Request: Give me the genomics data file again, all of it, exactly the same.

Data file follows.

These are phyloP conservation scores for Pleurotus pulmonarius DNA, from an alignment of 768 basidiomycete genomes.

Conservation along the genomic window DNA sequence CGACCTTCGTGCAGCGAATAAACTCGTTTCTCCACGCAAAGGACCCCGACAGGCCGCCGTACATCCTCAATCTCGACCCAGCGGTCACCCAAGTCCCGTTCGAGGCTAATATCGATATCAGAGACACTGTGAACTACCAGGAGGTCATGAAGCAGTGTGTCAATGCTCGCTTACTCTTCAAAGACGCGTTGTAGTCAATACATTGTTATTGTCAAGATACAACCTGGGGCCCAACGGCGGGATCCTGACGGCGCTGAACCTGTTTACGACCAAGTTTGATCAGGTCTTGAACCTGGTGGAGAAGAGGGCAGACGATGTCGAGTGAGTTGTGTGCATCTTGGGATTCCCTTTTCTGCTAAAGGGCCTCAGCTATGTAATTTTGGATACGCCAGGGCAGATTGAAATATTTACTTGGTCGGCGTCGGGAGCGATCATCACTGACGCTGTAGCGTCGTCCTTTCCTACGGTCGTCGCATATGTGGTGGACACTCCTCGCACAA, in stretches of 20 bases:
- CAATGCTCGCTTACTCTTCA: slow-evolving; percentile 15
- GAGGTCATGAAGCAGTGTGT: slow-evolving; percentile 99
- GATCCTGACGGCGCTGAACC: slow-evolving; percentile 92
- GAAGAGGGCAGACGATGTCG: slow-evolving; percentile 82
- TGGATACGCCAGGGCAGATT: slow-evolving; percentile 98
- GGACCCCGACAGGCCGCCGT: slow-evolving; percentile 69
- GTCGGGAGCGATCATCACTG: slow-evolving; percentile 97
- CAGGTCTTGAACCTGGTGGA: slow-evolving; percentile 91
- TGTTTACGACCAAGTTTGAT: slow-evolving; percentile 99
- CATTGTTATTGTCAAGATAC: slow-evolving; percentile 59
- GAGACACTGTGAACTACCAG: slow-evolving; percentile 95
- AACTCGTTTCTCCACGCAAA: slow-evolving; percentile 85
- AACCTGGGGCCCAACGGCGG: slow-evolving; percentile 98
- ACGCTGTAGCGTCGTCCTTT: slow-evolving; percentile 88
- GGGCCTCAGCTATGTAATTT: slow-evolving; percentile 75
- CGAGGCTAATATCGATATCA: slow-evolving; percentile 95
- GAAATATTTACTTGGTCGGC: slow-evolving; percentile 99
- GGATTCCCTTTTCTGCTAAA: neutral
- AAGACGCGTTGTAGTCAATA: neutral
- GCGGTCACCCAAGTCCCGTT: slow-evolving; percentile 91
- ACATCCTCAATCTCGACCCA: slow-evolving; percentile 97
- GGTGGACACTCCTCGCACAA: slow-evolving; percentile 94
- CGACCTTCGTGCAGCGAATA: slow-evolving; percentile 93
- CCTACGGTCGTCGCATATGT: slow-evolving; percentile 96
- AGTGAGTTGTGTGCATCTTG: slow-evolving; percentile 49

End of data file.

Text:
These are phyloP conservation scores for Pleurotus pulmonarius DNA, from an alignment of 768 basidiomycete genomes.

Conservation along the genomic window DNA sequence CGACCTTCGTGCAGCGAATAAACTCGTTTCTCCACGCAAAGGACCCCGACAGGCCGCCGTACATCCTCAATCTCGACCCAGCGGTCACCCAAGTCCCGTTCGAGGCTAATATCGATATCAGAGACACTGTGAACTACCAGGAGGTCATGAAGCAGTGTGTCAATGCTCGCTTACTCTTCAAAGACGCGTTGTAGTCAATACATTGTTATTGTCAAGATACAACCTGGGGCCCAACGGCGGGATCCTGACGGCGCTGAACCTGTTTACGACCAAGTTTGATCAGGTCTTGAACCTGGTGGAGAAGAGGGCAGACGATGTCGAGTGAGTTGTGTGCATCTTGGGATTCCCTTTTCTGCTAAAGGGCCTCAGCTATGTAATTTTGGATACGCCAGGGCAGATTGAAATATTTACTTGGTCGGCGTCGGGAGCGATCATCACTGACGCTGTAGCGTCGTCCTTTCCTACGGTCGTCGCATATGTGGTGGACACTCCTCGCACAA, in stretches of 20 bases:
- CAATGCTCGCTTACTCTTCA: slow-evolving; percentile 15
- GAGGTCATGAAGCAGTGTGT: slow-evolving; percentile 99
- GATCCTGACGGCGCTGAACC: slow-evolving; percentile 92
- GAAGAGGGCAGACGATGTCG: slow-evolving; percentile 82
- TGGATACGCCAGGGCAGATT: slow-evolving; percentile 98
- GGACCCCGACAGGCCGCCGT: slow-evolving; percentile 69
- GTCGGGAGCGATCATCACTG: slow-evolving; percentile 97
- CAGGTCTTGAACCTGGTGGA: slow-evolving; percentile 91
- TGTTTACGACCAAGTTTGAT: slow-evolving; percentile 99
- CATTGTTATTGTCAAGATAC: slow-evolving; percentile 59
- GAGACACTGTGAACTACCAG: slow-evolving; percentile 95
- AACTCGTTTCTCCACGCAAA: slow-evolving; percentile 85
- AACCTGGGGCCCAACGGCGG: slow-evolving; percentile 98
- ACGCTGTAGCGTCGTCCTTT: slow-evolving; percentile 88
- GGGCCTCAGCTATGTAATTT: slow-evolving; percentile 75
- CGAGGCTAATATCGATATCA: slow-evolving; percentile 95
- GAAATATTTACTTGGTCGGC: slow-evolving; percentile 99
- GGATTCCCTTTTCTGCTAAA: neutral
- AAGACGCGTTGTAGTCAATA: neutral
- GCGGTCACCCAAGTCCCGTT: slow-evolving; percentile 91
- ACATCCTCAATCTCGACCCA: slow-evolving; percentile 97
- GGTGGACACTCCTCGCACAA: slow-evolving; percentile 94
- CGACCTTCGTGCAGCGAATA: slow-evolving; percentile 93
- CCTACGGTCGTCGCATATGT: slow-evolving; percentile 96
- AGTGAGTTGTGTGCATCTTG: slow-evolving; percentile 49